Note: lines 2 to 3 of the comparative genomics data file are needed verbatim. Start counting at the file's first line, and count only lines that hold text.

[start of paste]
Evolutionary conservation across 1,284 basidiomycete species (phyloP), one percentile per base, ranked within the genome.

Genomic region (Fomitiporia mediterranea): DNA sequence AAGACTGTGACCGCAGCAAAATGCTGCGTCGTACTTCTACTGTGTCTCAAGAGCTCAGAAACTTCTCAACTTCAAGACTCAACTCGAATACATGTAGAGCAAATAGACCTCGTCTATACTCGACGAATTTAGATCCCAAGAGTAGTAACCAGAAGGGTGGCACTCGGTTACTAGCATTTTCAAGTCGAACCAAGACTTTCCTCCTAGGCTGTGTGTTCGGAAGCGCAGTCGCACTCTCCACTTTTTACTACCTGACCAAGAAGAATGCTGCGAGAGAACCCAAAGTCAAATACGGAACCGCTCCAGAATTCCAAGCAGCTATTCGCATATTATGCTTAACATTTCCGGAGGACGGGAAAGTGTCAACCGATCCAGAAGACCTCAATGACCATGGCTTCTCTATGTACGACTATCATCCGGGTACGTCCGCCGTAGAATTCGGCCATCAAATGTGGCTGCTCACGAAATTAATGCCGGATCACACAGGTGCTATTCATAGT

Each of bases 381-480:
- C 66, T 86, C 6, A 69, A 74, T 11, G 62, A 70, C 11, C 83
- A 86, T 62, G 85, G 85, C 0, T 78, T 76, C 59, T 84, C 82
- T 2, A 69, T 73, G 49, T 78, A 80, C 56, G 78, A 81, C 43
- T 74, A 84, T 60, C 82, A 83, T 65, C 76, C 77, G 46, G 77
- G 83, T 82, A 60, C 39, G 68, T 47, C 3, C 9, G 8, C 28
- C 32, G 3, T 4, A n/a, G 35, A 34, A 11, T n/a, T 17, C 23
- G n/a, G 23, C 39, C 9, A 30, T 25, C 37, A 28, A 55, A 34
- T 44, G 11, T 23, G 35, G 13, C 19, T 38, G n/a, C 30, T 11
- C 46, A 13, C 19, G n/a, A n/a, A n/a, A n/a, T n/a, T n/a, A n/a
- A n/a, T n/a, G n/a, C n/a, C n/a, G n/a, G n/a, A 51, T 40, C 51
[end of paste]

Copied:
Genomic region (Fomitiporia mediterranea): DNA sequence AAGACTGTGACCGCAGCAAAATGCTGCGTCGTACTTCTACTGTGTCTCAAGAGCTCAGAAACTTCTCAACTTCAAGACTCAACTCGAATACATGTAGAGCAAATAGACCTCGTCTATACTCGACGAATTTAGATCCCAAGAGTAGTAACCAGAAGGGTGGCACTCGGTTACTAGCATTTTCAAGTCGAACCAAGACTTTCCTCCTAGGCTGTGTGTTCGGAAGCGCAGTCGCACTCTCCACTTTTTACTACCTGACCAAGAAGAATGCTGCGAGAGAACCCAAAGTCAAATACGGAACCGCTCCAGAATTCCAAGCAGCTATTCGCATATTATGCTTAACATTTCCGGAGGACGGGAAAGTGTCAACCGATCCAGAAGACCTCAATGACCATGGCTTCTCTATGTACGACTATCATCCGGGTACGTCCGCCGTAGAATTCGGCCATCAAATGTGGCTGCTCACGAAATTAATGCCGGATCACACAGGTGCTATTCATAGT

Each of bases 381-480: